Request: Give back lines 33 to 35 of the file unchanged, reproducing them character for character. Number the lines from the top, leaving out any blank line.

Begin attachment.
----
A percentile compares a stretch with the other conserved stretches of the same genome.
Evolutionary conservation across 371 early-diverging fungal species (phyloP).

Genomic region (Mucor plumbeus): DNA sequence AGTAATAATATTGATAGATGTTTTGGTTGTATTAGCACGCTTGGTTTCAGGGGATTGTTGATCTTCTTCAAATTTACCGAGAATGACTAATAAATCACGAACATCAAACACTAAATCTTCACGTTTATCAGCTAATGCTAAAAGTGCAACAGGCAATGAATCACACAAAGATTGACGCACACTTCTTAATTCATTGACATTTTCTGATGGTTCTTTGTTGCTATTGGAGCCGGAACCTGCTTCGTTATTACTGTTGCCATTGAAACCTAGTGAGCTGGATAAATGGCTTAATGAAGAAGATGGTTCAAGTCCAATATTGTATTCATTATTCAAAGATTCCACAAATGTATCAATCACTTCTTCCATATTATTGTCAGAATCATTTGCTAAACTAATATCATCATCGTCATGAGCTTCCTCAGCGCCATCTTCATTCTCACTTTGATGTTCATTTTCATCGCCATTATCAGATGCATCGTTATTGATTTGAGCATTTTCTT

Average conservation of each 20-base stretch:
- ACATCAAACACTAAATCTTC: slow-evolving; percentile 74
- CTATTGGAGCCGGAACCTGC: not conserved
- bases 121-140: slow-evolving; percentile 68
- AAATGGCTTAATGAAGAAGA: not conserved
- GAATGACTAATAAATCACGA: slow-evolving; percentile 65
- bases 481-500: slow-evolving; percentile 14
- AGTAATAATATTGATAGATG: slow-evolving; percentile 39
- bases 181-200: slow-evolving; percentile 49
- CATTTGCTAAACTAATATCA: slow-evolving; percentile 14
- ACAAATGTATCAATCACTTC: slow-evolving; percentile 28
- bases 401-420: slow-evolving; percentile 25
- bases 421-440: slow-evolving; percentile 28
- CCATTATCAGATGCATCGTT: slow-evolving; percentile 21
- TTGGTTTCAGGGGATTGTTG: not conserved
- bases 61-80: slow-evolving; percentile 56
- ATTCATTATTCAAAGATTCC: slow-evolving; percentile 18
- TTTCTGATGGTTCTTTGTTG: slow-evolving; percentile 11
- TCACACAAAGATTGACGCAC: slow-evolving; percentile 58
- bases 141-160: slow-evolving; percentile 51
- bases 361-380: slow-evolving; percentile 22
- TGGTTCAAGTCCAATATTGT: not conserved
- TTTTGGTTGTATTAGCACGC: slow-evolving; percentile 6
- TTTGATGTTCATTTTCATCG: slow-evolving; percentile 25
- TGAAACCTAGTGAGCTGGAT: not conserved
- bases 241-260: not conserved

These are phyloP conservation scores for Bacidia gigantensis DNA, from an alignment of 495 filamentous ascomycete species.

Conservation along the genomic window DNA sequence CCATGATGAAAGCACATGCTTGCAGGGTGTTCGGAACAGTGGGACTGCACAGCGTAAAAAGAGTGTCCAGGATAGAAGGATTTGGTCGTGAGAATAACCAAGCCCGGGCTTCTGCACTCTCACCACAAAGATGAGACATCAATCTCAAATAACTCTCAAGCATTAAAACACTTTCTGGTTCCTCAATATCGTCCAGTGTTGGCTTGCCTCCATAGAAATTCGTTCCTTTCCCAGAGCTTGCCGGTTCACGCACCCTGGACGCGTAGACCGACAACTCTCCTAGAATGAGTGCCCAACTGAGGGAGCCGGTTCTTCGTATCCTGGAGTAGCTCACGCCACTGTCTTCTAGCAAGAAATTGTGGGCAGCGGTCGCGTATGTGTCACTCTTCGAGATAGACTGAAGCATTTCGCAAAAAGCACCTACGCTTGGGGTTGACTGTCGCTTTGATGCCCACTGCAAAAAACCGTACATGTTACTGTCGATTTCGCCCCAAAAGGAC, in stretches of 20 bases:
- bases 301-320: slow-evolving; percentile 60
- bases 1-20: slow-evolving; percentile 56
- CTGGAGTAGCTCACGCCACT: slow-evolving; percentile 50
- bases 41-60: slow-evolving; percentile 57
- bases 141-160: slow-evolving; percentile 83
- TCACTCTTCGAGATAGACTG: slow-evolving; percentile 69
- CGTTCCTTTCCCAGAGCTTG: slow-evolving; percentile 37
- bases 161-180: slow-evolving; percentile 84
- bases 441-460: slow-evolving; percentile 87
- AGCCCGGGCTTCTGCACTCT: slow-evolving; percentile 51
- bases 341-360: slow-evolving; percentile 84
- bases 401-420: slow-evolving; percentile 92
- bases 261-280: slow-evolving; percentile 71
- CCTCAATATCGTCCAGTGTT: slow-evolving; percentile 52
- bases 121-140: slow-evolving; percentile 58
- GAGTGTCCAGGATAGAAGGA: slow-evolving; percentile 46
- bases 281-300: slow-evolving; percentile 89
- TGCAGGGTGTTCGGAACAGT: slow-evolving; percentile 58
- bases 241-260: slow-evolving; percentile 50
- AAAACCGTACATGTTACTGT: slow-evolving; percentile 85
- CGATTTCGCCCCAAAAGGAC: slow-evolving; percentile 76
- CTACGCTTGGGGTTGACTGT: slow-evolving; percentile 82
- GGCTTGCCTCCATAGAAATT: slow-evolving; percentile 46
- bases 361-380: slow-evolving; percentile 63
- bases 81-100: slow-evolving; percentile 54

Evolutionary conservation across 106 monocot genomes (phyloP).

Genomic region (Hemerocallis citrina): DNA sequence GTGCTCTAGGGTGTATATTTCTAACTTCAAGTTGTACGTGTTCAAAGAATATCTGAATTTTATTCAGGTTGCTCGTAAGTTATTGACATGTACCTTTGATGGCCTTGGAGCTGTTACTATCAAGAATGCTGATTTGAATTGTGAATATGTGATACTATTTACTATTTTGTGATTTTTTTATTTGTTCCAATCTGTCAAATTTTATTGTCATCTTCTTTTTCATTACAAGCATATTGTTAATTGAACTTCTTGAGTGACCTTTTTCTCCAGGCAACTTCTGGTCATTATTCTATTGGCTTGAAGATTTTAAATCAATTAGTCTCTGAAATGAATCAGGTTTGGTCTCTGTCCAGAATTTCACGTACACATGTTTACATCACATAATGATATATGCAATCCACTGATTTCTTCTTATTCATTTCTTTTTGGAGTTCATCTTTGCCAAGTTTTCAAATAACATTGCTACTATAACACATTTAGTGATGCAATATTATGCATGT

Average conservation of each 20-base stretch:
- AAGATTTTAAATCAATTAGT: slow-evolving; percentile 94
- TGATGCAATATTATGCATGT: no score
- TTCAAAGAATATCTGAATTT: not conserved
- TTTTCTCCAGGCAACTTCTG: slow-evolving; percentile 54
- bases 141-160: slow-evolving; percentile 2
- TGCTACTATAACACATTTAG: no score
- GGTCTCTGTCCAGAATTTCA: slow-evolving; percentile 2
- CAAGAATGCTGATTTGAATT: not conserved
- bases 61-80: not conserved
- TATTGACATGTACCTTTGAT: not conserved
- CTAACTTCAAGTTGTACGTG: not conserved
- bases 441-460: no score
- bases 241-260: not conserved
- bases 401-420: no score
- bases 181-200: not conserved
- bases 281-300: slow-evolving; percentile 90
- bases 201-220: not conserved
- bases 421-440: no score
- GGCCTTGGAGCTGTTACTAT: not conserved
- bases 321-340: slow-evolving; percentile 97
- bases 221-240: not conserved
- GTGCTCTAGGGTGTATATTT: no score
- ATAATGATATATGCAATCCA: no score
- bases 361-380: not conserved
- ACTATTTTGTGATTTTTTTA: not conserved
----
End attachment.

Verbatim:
- bases 1-20: slow-evolving; percentile 56
- CTGGAGTAGCTCACGCCACT: slow-evolving; percentile 50
- bases 41-60: slow-evolving; percentile 57